pResident Bush: US will call for U.N. Security Council vote whether or not US has votes lined up; News conference scripted and reporters silenced: a report on the President s first primetime press conference in 1 and 1/2 years; Air Force admits at least 54 cases of rape and sexual assault at Air Force Academy scandal called bigger than Tailhook: we ll talk to two survivors; If women ruled the world, would there be war? A roundtable discussion a day before thousands of women march on Washington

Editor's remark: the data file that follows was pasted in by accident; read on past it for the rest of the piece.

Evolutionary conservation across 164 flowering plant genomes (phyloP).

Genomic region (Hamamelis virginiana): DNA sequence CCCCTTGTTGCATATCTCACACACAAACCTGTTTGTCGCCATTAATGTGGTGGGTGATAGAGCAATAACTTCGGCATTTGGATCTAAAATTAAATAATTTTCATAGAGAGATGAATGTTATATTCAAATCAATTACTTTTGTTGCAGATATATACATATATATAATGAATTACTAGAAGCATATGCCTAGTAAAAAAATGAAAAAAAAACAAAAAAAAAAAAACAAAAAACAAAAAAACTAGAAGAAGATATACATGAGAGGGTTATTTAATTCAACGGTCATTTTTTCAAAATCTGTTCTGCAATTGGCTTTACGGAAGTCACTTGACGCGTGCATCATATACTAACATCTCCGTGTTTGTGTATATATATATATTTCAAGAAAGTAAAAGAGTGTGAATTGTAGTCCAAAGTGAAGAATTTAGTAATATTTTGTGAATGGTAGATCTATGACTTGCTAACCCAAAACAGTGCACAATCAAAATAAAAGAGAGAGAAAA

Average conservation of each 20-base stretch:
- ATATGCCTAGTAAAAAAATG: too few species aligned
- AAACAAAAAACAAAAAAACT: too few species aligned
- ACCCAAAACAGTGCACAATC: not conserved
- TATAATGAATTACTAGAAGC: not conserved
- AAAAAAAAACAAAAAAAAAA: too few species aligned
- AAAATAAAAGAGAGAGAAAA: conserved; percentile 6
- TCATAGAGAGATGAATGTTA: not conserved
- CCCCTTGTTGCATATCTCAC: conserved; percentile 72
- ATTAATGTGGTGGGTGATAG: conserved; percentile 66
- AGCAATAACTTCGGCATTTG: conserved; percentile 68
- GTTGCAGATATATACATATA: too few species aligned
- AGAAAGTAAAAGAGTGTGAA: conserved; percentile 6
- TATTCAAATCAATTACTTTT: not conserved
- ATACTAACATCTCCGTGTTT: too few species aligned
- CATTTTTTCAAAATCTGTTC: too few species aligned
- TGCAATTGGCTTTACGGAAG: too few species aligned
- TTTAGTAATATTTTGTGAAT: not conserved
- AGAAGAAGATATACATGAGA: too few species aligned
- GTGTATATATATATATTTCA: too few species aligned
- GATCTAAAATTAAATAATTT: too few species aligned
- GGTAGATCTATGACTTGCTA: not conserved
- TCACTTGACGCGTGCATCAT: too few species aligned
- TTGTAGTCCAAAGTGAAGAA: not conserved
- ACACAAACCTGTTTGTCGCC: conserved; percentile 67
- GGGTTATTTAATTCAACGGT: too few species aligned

9:00-9:01 Billboard 9:01-9:06: President Bush last night held his first primetime news conference in over a year and a half. White House officials had billed the address as an important turning point in the War on Terror. But after only a brief reference to the captured alleged al Qaeda leader Khalid Sheikh Mohammed, Bush turned his attention to Iraq. He left no doubt the US will invade Iraq with or without Security Council backing. He claimed over and over that Iraqi President Saddam Hussein is a direct threat to the American people. Bush s news conference came just hours before chief U.N. weapons inspectors deliver a report to the U.N. Security Council today. The report is expected to be positive. On Wednesday, Chief U.N. inspector Hans Blix said for the first time that Iraq is engaging in ''real disarmament.'' But Bush tried to undermine the report before the inspectors could give it. Without offering any evidence, Bush claimed over and over that Iraq has not disarmed. Bush also erased any doubt about whether the US will call a vote at the U.N. Security Council next week: Tape: President Bush, speaking to reporters last night The news conference came just one day after France, Russia and Germany declared they will block passage of any new Security Council resolution that paves the way for war. Yesterday China joined forces with the three, saying it sees no new need for a new resolution. Guest: Democracy Now! correspondent Jeremy Scahill reports from Baghdad 9:06-9:07 One-Minute Music Break 9:07-15: President Bush last night held his first primetime news conference in over a year and a half. It was scripted and reporters who would have asked hard question s were either banned from the conference or relegated to the back row. Not a single reporter asked a question about the monumental story the London Observer broke on Sunday, that the US is spying on U.N. Security Council Members. But President Bush had a thing or two to say about alleged Iraqi government spying: Tape: President Bush, speaking to reporters last night Guest: Russell Mokhiber, editor of the Washington, D.C.-based Corporate Crime Reporter. He co-authors the weekly Focus on the Corporation column with Robert Weissman 9:15-9:20: Air Force Secretary James Roche testified before the Senate Armed Service Committee yesterday that the Air Force has found at least 54 cases where women have been raped or sexually assaulted at the Air Force Academy in Colorado Springs. Republican Sen. Wayne Allard of Colorado said the situation is worse than the 1991 Tailhook scandal in which more than 80 women said they were assaulted by drunken pilots at a convention. The story broke when the Denver newspaper Westword and Denver's KMGH-TV and reported the experiences of several female cadets who said they were disciplined or "hounded out" of the academy after reporting sexual assaults by male cadets. The initial trickle of allegations has turned into a flood. A spokesman for Allard said the senator had received 25 as of yesterday. One former cadet??? said the atmosphere is so bad, 'they need to prepare freshman female cadets for being raped, if not physically, then mentally.' Since 1996, nearly 100 women have reported sexual assaults on a confidential campus hot line. The school investigated just 20 of the cases. But to date the most serious punishment any male cadet received was dismissal. Republican Representative Tom Tancredo of Colorado, has accused the academy's top commanders of mishandling the rape allegations and said they should be removed. But a spokesman for Roche issued a statement refusing to blame anyone but the climate at the academy that has evolved over time. Today we are going to talk to a woman who was sexually assaulted as a student and as a faculty member at the Air Force Academy, and the founder of the advocacy group Survivors Take Action Against Abuse by Military Personnel. But we start with the reporter who broke the story. Guest: Julie Jargon, staff reporter with the WestWord, a weekly newspaper in Denver. She wrote the 10,000 word piece The War Within: As America prepares to invade Iraq, female Air Force cadets wage their own battle that first brought attention to the situation Guest: Dorothy Mackey, founder of Survivors Take Action Against Abuse by Military Personnel. She is a nine-year career Air Force officer, during which time she was subjected to a year of physical, sexual and emotional assaults by 2 senior officers from the Inspector General's office. Link: http://staaamp.org/Guest: Major Susan Archibald, former Air Force Academy cadet and faculty member 9:19-9:20 One Minute Music Break 9:30-9:58: Thousands of women from throughout the United States will say no to war tomorrow, at a rally and march for International Women s Day in Washington DC. "This could be the week that determines whether there will be war or peace" said Medea Benjamin, co- founder of CodePink for Peace, a women s anti-war group and one of the organizers of the rally, war will be devastating for Iraqi women and children and will make our families less safe here at home. That s why we re determined to stop this war." CodePink and has held a daily vigil in front of the White House since November 2002. NOW, CodePink and several other women s groups held weeklong actions in D.C. including delivering pink slips to Bush, Cheney, Powell and Condolezza Rice and sending Thank You flowers to the embassies of Chile, France, Germany and Russia. Pink slips were also sent to the offices of Senators Hillary Clinton and Dianne Feinstein and to members of Congress who have ignored their anti-war constituents. Pink badges of courage were sent to Congress members who have shown bravery in supporting peace. Well, today, we will have a special round table discussion on war and its impact on women s lives. Last night we spoke with four women who have written and taught about the devastating effects of war. We asked: If women ruled the world, would there be war? Guest: Susan Griffin is a writer and social thinker. Her most recent book, The Book of the Courtesans: A Catalogue of their Virtues, (Fall 2001) was a best seller. She also wrote A Chorus of Stones which was nominated for a National Book Critics Circle Award and was a finalist for the Pulitzer Prize. Griffin was nominated for a MacArthur Genius grant as well as an Emmy for her play Voices. She will be addressing the anti-war rally in celebration ofInternational Women s Day on March 8th Guest: Maxine Hong Kingston is an author and professor of English at the University of California, Berkeley. She is the author of The Woman Warrior: Memoirs of a Girlhood Among Ghosts for which she won the National Book Critics Circle Award. Her latest novel is The Fifth Book of Peace, a book she is calling A peace book for our times. She will address the anti-war rally in celebration of International Women s Day on March 8th. Guest: Sunera Thobani is a professor of Women s Studies at the University of British Columbia in Canada. Thobani is an outspoken critic of US foreign policy. Speaking at a women s conference soon after the Sept 11th attacks, Thobani said: "Today in the world, the United States is the most dangerous and the most powerful global force unleashing horrific levels of violence From Chile to El Salvador to Nicaragua to Iraq, the path of U.S. foreign policy is soaked in blood. Guest: Roxanne Dunbar-Ortiz is a historian and professor of Ethnic Studies and Women's Studies at California State University, Hayward. She is the author of Outlaw Woman: A Memoir of the War Years 1960-1975 and Red Dirt: Growing Up Okie. Other books include The Great Sioux Nation, Roots of Resistance and Indians of the Americas. She is writing a third memoir, Norther: Re-Covering Nicaragua, about the Reagan years, and a historical novel based on the life of Belle Starr, the Oklahoma bandit queen. 9:41-9:42 One Minute Music Break 9:42-9:58 continued. 9:58-9:59 Outro and Credits Democracy Now! is produced by Kris Abrams, Mike Burke, Angie Karran, Ana Nogiera and Alex Wolfe. Mike Di Filippo is our engineer and webmaster.